Because these companies control the very information we receive, we must ensure that they moderate content in a politically neutral manner. Today's most powerful companies must not be allowed to interfere with the policy Congress established, when passing the CDA, to ensure "a forum for a true diversity of political discourse." 47 U.S.C. § 230(a)(3).

It is time to shine light onto what big tech companies do and force them to provide transparency about their content moderation practices.

What Senator Hawley's bill does
  • Removes automatic immunity under Section 230 from big tech companies
  • Gives big tech companies the ability to earn immunity through external audits
    • Big tech companies would have to prove to the FTC by clear and convincing evidence that their algorithms and content-removal practices are politically neutral
    • The FTC could not certify big tech companies for immunity except by a supermajority vote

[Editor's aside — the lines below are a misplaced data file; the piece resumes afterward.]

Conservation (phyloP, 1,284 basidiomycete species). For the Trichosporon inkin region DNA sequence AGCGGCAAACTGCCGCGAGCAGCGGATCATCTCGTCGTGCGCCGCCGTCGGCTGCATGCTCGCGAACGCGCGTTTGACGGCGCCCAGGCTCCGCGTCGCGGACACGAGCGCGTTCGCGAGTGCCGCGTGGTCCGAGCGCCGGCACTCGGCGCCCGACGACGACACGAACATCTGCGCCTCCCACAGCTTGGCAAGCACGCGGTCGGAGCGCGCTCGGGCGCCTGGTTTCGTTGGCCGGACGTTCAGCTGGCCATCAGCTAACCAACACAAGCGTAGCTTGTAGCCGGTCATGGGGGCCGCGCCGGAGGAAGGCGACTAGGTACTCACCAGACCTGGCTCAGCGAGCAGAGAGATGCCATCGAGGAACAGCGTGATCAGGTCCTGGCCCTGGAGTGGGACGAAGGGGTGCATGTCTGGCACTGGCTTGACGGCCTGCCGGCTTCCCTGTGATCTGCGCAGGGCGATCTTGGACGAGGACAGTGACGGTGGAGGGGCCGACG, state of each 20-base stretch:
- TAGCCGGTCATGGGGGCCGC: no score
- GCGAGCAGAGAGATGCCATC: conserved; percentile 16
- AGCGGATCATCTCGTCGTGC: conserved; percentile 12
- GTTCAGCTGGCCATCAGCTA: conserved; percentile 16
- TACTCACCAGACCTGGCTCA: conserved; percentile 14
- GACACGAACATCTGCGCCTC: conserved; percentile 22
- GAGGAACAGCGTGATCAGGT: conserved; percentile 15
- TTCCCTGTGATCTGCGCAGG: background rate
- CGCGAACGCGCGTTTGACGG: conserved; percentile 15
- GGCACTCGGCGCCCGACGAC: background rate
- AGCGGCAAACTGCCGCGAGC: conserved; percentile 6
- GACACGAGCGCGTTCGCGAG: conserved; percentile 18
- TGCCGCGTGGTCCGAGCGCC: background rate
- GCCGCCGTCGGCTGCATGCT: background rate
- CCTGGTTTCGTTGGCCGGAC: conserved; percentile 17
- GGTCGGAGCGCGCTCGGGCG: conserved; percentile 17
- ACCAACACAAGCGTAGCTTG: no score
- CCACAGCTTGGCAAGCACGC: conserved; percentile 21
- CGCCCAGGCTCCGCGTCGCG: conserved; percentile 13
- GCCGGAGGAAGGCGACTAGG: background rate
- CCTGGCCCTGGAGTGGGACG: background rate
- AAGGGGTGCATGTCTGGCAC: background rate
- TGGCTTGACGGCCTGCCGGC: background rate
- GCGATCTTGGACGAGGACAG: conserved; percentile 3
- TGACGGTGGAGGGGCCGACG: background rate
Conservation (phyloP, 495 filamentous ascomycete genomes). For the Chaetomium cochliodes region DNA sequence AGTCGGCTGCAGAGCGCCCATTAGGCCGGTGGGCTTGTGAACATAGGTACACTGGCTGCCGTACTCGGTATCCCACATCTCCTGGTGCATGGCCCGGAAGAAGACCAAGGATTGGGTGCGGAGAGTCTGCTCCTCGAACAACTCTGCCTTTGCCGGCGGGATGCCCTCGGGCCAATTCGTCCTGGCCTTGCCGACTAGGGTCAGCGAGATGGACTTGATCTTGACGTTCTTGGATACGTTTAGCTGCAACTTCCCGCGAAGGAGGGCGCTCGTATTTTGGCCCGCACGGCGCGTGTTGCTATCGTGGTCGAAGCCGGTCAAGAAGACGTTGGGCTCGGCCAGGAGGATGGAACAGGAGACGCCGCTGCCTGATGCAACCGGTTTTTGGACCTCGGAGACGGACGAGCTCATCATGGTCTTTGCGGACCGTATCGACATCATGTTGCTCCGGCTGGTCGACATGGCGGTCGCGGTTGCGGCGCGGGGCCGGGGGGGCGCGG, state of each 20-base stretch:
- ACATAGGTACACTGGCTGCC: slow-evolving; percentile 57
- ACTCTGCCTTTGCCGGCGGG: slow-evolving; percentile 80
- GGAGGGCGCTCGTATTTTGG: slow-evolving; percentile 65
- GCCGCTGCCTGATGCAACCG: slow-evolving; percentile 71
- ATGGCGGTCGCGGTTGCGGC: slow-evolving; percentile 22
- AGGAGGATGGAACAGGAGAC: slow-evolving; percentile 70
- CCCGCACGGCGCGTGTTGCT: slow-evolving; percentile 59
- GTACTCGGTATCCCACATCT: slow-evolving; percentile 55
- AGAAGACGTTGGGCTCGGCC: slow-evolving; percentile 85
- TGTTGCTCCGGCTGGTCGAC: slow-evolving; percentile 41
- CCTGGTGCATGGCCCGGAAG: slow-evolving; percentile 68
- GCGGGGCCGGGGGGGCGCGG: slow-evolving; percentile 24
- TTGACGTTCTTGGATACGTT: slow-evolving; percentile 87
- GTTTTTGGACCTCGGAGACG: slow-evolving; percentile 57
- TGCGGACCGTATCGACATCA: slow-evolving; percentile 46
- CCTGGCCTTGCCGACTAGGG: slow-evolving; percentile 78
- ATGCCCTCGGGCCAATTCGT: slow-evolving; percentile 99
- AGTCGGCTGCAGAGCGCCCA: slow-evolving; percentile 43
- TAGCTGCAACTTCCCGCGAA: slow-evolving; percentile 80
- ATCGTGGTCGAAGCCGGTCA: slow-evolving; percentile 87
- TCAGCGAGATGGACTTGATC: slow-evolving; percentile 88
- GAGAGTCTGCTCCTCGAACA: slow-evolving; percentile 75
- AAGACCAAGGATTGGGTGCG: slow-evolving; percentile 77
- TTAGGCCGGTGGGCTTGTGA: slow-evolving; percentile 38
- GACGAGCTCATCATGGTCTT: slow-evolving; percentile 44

• Big tech companies would be responsible for the cost of conducting audits
    • Big tech companies would have to reapply for immunity every two years
  • Preserves existing immunity for small and medium-sized companies
    • The bill applies only to companies with more than 30 million active monthly users in the U.S., more than 300 million active monthly users worldwide, or who have more than $500 million in global annual revenue
Big Tech lobbyists responded to the bill by saying that forcing them to respect Free Speech and the First Amendment is forcing them to support the KKK.

From CNBC:
"This bill forces platforms to make an impossible choice: either host reprehensible, but First Amendment protected speech, or lose legal protections that allow them to moderate illegal content like human trafficking and violent extremism," said Michael Beckerman, president and CEO of the Internet Association, in a statement. "That shouldn't be a tradeoff."

A Facebook spokesman also pointed at a statement provided by NetChoice, a trade association focused on e-commerce businesses whose members include Facebook, Twitter and Google.
This is a great opportunity to point out that Facebook, which owns Instagram, is actively promoting a "trans disabled model" who last week called for the "killing" of all "transphobes."

It's been a full week and they have not taken their posts promoting Philip down, nor have they condemned Philip's call for mass slaughter.